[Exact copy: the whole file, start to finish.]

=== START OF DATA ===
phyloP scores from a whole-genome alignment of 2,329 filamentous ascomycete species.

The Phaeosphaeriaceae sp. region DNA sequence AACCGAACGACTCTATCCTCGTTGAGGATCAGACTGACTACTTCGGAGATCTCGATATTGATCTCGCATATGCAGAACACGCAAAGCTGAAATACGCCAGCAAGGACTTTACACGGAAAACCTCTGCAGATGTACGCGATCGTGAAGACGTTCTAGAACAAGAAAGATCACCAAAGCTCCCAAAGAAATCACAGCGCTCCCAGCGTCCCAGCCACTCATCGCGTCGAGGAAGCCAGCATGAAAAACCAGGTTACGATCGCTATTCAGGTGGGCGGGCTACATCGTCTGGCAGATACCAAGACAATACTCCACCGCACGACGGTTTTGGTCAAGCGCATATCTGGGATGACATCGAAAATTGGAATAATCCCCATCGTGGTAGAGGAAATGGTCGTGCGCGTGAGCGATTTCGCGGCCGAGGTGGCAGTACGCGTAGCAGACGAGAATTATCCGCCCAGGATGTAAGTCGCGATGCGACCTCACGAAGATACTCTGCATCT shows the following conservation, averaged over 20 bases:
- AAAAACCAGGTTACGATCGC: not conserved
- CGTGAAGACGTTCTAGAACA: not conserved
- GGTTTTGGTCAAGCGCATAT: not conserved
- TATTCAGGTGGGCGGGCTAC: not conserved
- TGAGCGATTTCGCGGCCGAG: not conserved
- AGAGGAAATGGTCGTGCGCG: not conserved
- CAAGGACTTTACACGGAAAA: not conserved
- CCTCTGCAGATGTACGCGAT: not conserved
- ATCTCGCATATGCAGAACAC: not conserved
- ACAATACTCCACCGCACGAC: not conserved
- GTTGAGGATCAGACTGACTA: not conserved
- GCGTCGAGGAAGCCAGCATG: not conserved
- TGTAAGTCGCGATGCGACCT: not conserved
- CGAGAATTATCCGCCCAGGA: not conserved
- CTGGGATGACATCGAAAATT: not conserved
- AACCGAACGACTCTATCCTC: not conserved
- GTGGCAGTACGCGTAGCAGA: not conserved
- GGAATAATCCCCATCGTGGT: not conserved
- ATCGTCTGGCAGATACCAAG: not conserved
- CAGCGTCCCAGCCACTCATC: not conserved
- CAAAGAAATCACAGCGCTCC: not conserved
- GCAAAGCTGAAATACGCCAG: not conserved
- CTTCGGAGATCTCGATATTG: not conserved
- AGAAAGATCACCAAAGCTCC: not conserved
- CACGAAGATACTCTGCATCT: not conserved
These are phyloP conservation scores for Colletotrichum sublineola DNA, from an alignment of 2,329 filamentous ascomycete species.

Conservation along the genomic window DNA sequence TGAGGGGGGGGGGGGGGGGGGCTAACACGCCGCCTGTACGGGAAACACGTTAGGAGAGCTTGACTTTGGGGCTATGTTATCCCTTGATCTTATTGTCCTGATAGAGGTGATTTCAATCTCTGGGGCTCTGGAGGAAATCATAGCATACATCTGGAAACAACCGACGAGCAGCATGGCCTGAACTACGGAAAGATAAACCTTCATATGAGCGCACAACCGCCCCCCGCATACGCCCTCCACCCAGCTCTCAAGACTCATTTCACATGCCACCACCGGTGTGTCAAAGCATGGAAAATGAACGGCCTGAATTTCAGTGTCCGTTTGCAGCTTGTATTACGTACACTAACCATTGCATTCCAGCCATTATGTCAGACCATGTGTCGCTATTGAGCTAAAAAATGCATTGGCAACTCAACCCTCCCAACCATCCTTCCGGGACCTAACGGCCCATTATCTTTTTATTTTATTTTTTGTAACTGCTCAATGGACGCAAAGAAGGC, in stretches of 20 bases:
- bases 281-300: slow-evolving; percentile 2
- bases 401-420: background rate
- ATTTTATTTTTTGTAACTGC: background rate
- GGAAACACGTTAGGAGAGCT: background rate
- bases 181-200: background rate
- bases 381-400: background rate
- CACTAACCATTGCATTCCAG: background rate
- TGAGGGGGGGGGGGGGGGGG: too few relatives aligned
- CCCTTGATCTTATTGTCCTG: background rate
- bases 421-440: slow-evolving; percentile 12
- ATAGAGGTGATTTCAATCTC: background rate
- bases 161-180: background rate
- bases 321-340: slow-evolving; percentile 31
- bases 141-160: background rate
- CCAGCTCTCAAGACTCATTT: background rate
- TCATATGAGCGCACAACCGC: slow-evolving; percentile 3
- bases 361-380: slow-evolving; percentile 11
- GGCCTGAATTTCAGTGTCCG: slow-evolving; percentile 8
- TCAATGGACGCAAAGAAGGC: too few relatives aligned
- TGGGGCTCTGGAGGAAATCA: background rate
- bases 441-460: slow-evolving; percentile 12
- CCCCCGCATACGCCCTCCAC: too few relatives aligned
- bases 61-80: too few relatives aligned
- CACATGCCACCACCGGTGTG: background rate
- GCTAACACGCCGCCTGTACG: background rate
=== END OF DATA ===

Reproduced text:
phyloP scores from a whole-genome alignment of 2,329 filamentous ascomycete species.

The Phaeosphaeriaceae sp. region DNA sequence AACCGAACGACTCTATCCTCGTTGAGGATCAGACTGACTACTTCGGAGATCTCGATATTGATCTCGCATATGCAGAACACGCAAAGCTGAAATACGCCAGCAAGGACTTTACACGGAAAACCTCTGCAGATGTACGCGATCGTGAAGACGTTCTAGAACAAGAAAGATCACCAAAGCTCCCAAAGAAATCACAGCGCTCCCAGCGTCCCAGCCACTCATCGCGTCGAGGAAGCCAGCATGAAAAACCAGGTTACGATCGCTATTCAGGTGGGCGGGCTACATCGTCTGGCAGATACCAAGACAATACTCCACCGCACGACGGTTTTGGTCAAGCGCATATCTGGGATGACATCGAAAATTGGAATAATCCCCATCGTGGTAGAGGAAATGGTCGTGCGCGTGAGCGATTTCGCGGCCGAGGTGGCAGTACGCGTAGCAGACGAGAATTATCCGCCCAGGATGTAAGTCGCGATGCGACCTCACGAAGATACTCTGCATCT shows the following conservation, averaged over 20 bases:
- AAAAACCAGGTTACGATCGC: not conserved
- CGTGAAGACGTTCTAGAACA: not conserved
- GGTTTTGGTCAAGCGCATAT: not conserved
- TATTCAGGTGGGCGGGCTAC: not conserved
- TGAGCGATTTCGCGGCCGAG: not conserved
- AGAGGAAATGGTCGTGCGCG: not conserved
- CAAGGACTTTACACGGAAAA: not conserved
- CCTCTGCAGATGTACGCGAT: not conserved
- ATCTCGCATATGCAGAACAC: not conserved
- ACAATACTCCACCGCACGAC: not conserved
- GTTGAGGATCAGACTGACTA: not conserved
- GCGTCGAGGAAGCCAGCATG: not conserved
- TGTAAGTCGCGATGCGACCT: not conserved
- CGAGAATTATCCGCCCAGGA: not conserved
- CTGGGATGACATCGAAAATT: not conserved
- AACCGAACGACTCTATCCTC: not conserved
- GTGGCAGTACGCGTAGCAGA: not conserved
- GGAATAATCCCCATCGTGGT: not conserved
- ATCGTCTGGCAGATACCAAG: not conserved
- CAGCGTCCCAGCCACTCATC: not conserved
- CAAAGAAATCACAGCGCTCC: not conserved
- GCAAAGCTGAAATACGCCAG: not conserved
- CTTCGGAGATCTCGATATTG: not conserved
- AGAAAGATCACCAAAGCTCC: not conserved
- CACGAAGATACTCTGCATCT: not conserved
These are phyloP conservation scores for Colletotrichum sublineola DNA, from an alignment of 2,329 filamentous ascomycete species.

Conservation along the genomic window DNA sequence TGAGGGGGGGGGGGGGGGGGGCTAACACGCCGCCTGTACGGGAAACACGTTAGGAGAGCTTGACTTTGGGGCTATGTTATCCCTTGATCTTATTGTCCTGATAGAGGTGATTTCAATCTCTGGGGCTCTGGAGGAAATCATAGCATACATCTGGAAACAACCGACGAGCAGCATGGCCTGAACTACGGAAAGATAAACCTTCATATGAGCGCACAACCGCCCCCCGCATACGCCCTCCACCCAGCTCTCAAGACTCATTTCACATGCCACCACCGGTGTGTCAAAGCATGGAAAATGAACGGCCTGAATTTCAGTGTCCGTTTGCAGCTTGTATTACGTACACTAACCATTGCATTCCAGCCATTATGTCAGACCATGTGTCGCTATTGAGCTAAAAAATGCATTGGCAACTCAACCCTCCCAACCATCCTTCCGGGACCTAACGGCCCATTATCTTTTTATTTTATTTTTTGTAACTGCTCAATGGACGCAAAGAAGGC, in stretches of 20 bases:
- bases 281-300: slow-evolving; percentile 2
- bases 401-420: background rate
- ATTTTATTTTTTGTAACTGC: background rate
- GGAAACACGTTAGGAGAGCT: background rate
- bases 181-200: background rate
- bases 381-400: background rate
- CACTAACCATTGCATTCCAG: background rate
- TGAGGGGGGGGGGGGGGGGG: too few relatives aligned
- CCCTTGATCTTATTGTCCTG: background rate
- bases 421-440: slow-evolving; percentile 12
- ATAGAGGTGATTTCAATCTC: background rate
- bases 161-180: background rate
- bases 321-340: slow-evolving; percentile 31
- bases 141-160: background rate
- CCAGCTCTCAAGACTCATTT: background rate
- TCATATGAGCGCACAACCGC: slow-evolving; percentile 3
- bases 361-380: slow-evolving; percentile 11
- GGCCTGAATTTCAGTGTCCG: slow-evolving; percentile 8
- TCAATGGACGCAAAGAAGGC: too few relatives aligned
- TGGGGCTCTGGAGGAAATCA: background rate
- bases 441-460: slow-evolving; percentile 12
- CCCCCGCATACGCCCTCCAC: too few relatives aligned
- bases 61-80: too few relatives aligned
- CACATGCCACCACCGGTGTG: background rate
- GCTAACACGCCGCCTGTACG: background rate